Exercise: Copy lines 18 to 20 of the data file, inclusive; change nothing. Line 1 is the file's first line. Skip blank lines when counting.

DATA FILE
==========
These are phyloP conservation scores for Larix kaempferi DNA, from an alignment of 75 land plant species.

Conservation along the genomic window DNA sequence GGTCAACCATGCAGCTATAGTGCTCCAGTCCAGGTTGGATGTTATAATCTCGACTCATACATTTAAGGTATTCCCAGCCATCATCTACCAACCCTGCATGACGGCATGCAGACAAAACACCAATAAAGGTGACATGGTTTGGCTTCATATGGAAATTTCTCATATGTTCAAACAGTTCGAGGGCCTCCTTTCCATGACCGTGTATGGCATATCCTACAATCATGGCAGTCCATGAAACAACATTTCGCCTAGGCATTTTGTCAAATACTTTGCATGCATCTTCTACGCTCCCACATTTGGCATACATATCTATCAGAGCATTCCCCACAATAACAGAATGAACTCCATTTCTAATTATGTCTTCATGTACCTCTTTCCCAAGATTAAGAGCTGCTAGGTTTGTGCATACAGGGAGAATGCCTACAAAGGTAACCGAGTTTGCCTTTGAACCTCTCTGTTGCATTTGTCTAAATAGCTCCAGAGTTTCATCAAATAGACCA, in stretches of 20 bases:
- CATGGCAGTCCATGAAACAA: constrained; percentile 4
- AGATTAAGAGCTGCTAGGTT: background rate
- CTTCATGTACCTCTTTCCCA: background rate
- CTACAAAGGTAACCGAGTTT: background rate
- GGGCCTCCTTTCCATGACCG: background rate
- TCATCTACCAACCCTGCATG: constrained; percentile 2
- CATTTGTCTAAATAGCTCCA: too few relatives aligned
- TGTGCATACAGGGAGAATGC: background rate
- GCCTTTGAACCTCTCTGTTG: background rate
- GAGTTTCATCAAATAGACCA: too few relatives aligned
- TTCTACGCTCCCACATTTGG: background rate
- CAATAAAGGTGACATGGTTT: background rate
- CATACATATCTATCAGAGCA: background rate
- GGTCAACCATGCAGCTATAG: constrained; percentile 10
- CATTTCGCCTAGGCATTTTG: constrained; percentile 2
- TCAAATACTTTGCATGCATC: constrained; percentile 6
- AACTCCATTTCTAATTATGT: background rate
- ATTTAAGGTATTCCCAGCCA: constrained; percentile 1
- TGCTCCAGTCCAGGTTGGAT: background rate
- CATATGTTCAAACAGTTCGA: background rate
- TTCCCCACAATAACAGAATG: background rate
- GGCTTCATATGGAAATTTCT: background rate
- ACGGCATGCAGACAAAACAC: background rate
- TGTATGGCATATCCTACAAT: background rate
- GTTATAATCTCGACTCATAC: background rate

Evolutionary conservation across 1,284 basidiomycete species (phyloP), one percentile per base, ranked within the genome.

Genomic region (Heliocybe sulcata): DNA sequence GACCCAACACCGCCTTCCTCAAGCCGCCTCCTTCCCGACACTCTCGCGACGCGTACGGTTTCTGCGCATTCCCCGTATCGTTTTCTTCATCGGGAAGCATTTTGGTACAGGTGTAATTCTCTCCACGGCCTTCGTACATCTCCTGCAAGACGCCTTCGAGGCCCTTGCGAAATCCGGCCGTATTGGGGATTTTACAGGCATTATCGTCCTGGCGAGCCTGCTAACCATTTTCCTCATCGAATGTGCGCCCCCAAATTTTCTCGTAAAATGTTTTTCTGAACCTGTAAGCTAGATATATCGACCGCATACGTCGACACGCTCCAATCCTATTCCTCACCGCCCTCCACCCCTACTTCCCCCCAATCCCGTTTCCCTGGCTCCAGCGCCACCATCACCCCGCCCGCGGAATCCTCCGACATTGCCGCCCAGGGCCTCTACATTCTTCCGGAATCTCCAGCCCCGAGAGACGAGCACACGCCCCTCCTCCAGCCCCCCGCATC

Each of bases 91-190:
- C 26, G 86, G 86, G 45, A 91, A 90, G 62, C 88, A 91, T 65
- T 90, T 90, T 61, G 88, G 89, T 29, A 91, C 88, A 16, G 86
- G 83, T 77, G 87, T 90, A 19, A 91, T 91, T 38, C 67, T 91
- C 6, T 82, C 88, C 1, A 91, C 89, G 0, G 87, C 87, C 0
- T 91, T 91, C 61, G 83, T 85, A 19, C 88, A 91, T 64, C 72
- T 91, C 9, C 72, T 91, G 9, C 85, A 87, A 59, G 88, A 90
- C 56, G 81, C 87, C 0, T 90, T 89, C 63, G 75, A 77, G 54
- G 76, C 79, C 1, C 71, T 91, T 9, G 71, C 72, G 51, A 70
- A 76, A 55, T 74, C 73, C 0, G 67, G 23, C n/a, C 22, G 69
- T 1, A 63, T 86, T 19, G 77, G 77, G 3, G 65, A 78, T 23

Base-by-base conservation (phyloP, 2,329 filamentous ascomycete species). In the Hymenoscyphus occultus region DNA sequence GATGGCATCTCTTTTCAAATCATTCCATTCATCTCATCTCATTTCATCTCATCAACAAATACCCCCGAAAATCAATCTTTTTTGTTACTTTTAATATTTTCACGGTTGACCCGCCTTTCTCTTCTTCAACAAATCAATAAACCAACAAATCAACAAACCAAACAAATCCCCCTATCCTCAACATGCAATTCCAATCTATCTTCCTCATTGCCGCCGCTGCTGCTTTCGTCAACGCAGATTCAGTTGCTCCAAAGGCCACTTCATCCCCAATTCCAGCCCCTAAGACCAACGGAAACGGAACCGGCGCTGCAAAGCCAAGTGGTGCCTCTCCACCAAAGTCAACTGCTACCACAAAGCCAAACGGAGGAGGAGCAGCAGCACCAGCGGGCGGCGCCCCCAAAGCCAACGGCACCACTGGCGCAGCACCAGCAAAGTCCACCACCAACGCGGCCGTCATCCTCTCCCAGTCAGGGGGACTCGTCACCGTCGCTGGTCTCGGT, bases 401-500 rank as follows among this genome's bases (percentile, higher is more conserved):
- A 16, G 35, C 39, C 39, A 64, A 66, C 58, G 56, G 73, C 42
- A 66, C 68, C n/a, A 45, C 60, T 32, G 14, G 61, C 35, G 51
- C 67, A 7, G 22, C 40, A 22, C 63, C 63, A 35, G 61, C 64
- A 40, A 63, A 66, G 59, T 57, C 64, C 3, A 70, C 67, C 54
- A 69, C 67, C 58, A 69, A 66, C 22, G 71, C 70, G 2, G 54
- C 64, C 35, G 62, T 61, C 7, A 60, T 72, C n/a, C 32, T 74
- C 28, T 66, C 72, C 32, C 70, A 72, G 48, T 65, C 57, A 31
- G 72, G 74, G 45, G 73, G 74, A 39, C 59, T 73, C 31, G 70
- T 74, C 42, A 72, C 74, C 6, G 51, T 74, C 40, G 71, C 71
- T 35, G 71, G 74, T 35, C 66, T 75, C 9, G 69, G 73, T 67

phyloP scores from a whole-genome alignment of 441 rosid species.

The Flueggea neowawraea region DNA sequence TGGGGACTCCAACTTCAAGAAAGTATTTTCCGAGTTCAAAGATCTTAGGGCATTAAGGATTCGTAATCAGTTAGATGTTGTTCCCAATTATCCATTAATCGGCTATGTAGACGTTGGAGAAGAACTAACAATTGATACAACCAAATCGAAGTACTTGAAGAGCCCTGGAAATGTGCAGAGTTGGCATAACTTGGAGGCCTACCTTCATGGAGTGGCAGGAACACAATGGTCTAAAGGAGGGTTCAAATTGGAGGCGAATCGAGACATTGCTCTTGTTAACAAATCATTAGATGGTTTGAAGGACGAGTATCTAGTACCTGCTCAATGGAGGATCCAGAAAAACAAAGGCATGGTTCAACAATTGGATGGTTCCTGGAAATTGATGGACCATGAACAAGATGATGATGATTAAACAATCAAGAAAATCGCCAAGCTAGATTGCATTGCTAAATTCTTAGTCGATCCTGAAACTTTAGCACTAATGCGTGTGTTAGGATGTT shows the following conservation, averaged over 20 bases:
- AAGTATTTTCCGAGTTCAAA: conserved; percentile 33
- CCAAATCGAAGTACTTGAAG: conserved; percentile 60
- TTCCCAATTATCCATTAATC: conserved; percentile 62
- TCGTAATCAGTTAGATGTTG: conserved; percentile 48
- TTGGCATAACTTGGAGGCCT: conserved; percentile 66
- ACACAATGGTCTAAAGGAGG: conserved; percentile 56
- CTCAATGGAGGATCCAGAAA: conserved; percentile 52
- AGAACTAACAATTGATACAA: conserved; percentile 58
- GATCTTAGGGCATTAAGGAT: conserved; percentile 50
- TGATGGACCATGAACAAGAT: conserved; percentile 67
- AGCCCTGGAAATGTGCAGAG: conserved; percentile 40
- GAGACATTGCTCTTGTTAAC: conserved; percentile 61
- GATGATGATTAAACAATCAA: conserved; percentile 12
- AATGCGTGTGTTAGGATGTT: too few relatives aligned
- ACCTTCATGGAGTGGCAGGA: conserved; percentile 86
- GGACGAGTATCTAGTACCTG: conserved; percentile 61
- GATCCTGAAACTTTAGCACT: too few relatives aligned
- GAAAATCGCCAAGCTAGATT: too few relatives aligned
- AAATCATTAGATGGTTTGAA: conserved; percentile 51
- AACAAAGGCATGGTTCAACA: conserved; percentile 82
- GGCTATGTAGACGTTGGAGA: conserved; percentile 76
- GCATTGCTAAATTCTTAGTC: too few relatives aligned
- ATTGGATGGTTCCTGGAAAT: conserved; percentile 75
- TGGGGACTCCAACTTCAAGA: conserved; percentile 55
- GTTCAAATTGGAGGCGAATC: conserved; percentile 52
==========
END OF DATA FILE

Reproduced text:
- TCAAATACTTTGCATGCATC: constrained; percentile 6
- AACTCCATTTCTAATTATGT: background rate
- ATTTAAGGTATTCCCAGCCA: constrained; percentile 1